- Flank hernias, which are bulges that happen at the flanks and are most commonly related to either an injury (traumatic hernia) or a previous operation (incisional hernia)
- Spigelian hernias, which are bulges that appear to the left or right side of the abdomen, at the level of the umbilicus or slightly below it. This area represents a point of natural weakness of the abdominal wall
Repairs for Ventral Hernias
Repairs for ventral hernias can be performed by open, laparoscopic or robotic techniques. The majority require general anesthesia, often combined with epidural anesthesia, which is the same anesthesia offered to women during labor, or muscle block anesthesia, which is a special anesthesia that blocks pain related to the sutured muscles.
Ventral hernia repair falls into three main categories:
- Primary repair, in which the edges of healthy muscle around the hernia are sewn together, is a simple procedure and does not involve the use of mesh. It is typically offered for small defects with low likelihood of hernia recurrence, since primary repairs are usually not as durable as mesh repairs
- Mesh repair, in which a patch of material is used to add strength to the abdominal wall. Meshes can be made of materials that are permanent and synthetic (e.g., polypropelene or polyester), temporary and resorbable, biological (e.g., cadaveric or animal tissue) or a combination of different materials. The type of mesh used for your repair will be determined by your care team. Meshes can be placed under, over or in between muscle layers
- Component separation and repair, in which the different components of the healthy muscles surrounding the hernia are separated before repair. This allows flexibility and easier reapproximation of the muscles. It is typically combined with mesh placement. This is a complex procedure and typically reserved for larger, recurrent and/or high-risk hernias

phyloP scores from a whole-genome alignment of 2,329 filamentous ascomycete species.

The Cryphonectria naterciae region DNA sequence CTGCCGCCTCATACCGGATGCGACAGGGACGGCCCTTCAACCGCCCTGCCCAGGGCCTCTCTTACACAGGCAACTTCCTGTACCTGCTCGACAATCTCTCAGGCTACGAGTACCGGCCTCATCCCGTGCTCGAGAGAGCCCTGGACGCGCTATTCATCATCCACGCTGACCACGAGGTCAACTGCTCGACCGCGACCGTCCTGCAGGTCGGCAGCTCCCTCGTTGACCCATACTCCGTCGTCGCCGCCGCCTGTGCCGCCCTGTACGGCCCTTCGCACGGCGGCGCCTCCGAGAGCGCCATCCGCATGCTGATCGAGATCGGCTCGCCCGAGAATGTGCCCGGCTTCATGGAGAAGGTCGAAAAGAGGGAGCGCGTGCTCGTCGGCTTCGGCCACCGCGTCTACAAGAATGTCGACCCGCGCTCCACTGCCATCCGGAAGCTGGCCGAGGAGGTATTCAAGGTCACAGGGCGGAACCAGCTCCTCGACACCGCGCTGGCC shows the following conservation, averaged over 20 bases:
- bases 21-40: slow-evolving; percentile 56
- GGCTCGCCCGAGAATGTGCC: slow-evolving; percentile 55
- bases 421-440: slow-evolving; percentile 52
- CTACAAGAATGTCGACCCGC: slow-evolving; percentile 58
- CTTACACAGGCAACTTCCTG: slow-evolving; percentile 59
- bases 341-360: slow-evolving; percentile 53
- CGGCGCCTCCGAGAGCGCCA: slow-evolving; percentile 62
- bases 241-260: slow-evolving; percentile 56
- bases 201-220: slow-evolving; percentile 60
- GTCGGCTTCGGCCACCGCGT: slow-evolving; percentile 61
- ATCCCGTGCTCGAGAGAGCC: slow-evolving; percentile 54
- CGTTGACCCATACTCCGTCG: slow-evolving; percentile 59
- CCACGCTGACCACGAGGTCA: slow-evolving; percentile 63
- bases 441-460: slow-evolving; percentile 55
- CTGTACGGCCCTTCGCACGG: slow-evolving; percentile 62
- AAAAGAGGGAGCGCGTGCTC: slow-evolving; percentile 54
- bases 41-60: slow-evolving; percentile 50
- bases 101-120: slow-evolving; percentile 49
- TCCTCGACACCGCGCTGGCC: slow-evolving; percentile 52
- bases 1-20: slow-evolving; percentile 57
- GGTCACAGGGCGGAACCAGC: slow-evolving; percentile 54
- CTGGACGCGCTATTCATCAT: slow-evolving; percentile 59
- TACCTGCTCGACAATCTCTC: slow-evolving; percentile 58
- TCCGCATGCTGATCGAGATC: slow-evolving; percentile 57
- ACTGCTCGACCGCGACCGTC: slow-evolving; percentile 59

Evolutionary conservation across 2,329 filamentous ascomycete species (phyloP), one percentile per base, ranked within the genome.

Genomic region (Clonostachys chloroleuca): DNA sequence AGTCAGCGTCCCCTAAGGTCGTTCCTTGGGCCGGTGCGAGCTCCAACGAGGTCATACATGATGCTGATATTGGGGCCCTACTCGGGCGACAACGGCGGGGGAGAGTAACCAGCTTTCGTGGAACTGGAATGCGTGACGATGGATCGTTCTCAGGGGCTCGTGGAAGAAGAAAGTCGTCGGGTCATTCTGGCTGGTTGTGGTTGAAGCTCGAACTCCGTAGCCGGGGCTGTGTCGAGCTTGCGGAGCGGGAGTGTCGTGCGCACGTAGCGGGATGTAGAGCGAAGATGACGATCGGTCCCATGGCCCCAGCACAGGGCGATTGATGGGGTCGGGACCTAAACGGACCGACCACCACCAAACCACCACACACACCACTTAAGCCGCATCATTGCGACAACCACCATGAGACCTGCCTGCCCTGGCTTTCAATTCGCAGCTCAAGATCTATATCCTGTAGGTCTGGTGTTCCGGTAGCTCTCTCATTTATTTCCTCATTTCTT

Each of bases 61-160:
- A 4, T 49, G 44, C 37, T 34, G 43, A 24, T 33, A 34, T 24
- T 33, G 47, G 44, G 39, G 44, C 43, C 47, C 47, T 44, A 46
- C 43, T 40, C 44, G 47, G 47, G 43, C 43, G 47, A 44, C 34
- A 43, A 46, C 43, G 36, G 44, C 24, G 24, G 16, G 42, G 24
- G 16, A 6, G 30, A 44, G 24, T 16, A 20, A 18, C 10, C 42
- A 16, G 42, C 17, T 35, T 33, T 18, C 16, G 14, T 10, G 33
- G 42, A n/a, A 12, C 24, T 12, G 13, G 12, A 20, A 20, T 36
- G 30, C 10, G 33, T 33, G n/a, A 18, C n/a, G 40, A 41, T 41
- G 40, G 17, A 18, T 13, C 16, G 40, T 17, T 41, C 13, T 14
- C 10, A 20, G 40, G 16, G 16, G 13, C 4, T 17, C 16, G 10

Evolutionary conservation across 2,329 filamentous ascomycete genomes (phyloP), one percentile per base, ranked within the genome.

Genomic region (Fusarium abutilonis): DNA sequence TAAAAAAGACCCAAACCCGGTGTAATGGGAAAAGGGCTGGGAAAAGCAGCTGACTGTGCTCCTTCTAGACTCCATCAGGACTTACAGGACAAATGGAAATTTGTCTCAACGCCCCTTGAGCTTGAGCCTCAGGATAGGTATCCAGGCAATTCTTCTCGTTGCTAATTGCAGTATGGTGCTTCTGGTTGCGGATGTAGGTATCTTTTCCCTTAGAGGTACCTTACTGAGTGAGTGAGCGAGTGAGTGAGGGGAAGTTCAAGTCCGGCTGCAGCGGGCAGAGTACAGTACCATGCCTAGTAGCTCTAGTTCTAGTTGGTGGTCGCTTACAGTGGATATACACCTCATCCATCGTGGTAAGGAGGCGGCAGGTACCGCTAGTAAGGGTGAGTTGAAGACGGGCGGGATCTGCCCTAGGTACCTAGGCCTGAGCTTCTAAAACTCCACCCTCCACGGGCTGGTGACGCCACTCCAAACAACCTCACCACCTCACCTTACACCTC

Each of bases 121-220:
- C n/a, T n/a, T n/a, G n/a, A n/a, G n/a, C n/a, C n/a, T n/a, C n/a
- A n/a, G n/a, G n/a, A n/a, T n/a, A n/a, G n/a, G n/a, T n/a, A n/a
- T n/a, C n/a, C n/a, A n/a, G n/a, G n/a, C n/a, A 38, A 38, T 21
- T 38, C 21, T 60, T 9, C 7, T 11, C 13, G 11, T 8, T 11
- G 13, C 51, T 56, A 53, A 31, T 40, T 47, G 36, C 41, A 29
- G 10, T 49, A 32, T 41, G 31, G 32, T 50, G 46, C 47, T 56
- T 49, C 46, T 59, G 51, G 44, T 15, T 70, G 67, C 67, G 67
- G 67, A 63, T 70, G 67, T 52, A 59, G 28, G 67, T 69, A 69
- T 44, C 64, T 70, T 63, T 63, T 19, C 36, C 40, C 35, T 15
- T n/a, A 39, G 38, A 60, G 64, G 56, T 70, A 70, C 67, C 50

About Traumatic Hernias
A traumatic injury, such as a motor vehicle crash, a fall from a height or interpersonal violence, can cause a tear through the abdominal muscles that allows internal organs to herniate. Oftentimes, traumatic hernias happen in areas where muscle attaches to bone, such as the hips and pelvis.
Rectus Muscle Diastasis
About Rectus Muscle Diastasis
Normally, the muscles of the left and the right side of the abdomen meet in the middle. As a result of age, weight gain/loss, pregnancy, etc., this middle area can stretch and bulge, giving the impression of a hernia, even if there is no true hole in the muscle. It is called rectus muscle diastasis and should be brought to the attention of your doctor.
About Internal Hernias